California Senator Hannah-Beth Jackson sponsored the bill along with Toni Atkins. (Jerritt Clark/Getty Images)

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California Is First State To Require Women on Corporate Boards

The law requires publicly traded companies to have at least one woman on their board of directors.

California is the first state to require publicly traded companies to have at least one woman on their board of directors, reports NPR. The law requires public companies whose principal executive offices are located in California to comply by the end of 2019. It was signed by Governor Jerry Brown on Sunday.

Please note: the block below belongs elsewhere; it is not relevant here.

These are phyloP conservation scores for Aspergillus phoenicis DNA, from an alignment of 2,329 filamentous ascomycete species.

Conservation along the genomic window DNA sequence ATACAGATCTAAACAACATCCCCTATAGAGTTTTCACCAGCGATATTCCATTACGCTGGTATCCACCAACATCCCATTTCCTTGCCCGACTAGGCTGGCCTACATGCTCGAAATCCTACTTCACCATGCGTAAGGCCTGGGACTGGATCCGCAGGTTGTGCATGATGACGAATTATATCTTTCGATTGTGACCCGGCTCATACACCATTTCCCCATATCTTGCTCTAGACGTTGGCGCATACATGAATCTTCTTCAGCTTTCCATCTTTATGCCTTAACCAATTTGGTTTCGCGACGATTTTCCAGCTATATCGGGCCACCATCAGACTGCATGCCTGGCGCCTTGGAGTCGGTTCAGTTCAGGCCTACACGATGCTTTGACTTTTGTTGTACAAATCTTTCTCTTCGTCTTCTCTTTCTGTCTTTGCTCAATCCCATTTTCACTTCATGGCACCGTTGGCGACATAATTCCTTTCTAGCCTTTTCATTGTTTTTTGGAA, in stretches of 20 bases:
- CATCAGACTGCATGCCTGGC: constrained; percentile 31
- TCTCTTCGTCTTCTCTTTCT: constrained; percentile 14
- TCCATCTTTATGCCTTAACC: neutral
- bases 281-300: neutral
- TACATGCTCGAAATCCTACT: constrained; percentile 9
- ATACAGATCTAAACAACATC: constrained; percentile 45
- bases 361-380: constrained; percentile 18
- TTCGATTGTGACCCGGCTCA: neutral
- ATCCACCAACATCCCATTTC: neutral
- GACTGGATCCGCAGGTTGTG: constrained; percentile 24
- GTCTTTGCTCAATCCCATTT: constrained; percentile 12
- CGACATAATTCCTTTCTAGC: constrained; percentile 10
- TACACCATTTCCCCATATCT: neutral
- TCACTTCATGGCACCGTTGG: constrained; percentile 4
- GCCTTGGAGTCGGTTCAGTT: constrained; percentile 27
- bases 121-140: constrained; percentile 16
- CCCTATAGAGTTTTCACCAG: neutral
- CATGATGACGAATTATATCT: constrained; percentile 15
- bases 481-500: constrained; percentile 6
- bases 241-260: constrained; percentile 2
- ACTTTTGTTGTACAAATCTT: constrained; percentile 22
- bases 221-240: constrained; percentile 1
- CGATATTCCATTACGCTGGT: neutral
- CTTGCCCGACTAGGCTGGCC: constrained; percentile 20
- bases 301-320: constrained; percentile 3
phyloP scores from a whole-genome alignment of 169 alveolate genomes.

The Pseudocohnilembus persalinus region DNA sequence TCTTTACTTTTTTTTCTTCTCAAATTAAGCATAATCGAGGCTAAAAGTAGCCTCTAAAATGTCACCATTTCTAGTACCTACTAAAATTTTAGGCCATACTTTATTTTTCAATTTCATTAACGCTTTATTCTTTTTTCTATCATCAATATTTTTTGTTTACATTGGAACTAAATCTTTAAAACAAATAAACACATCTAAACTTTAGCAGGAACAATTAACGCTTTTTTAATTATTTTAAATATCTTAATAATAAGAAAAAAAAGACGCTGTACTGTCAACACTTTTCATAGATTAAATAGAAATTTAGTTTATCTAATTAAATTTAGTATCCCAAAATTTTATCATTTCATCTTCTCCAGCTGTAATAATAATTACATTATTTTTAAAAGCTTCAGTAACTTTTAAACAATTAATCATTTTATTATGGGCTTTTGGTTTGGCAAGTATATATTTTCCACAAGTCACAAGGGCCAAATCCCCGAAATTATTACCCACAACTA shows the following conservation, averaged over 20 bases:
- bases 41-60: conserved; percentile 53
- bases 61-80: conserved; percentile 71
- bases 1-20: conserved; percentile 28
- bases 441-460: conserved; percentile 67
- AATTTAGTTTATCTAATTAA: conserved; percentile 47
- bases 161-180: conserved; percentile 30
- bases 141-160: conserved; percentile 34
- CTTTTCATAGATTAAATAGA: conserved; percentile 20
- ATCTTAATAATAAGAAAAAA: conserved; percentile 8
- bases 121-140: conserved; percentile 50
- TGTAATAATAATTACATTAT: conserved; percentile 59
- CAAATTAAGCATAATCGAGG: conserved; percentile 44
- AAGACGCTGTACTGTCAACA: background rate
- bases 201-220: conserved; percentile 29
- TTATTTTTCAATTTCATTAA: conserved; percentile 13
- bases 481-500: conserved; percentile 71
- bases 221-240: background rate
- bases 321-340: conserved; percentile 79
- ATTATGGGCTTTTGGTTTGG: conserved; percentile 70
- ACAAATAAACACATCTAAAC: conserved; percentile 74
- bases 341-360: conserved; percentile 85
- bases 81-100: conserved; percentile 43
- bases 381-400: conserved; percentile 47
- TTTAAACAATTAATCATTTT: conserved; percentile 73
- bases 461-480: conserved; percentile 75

The minimum under the new law is two female directors if the company has five directors on its board, or three women if it has seven directors by the close of 2021. The bill was sponsored by state Sens. Hannah-Beth Jackson and Toni Atkins.

“We are not going to ask any more,” Jackson said in August in a floor speech on the bill, according to the Los Angeles Times. “We are tired of being nice. We’re tired of being polite. We are going to require this because it’s going to benefit the economy. It’s going to benefit each of these companies.”

A quarter of the 445 publicly traded companies in California do not have a single woman on their boards, KQED reports.

Read the full story at NPR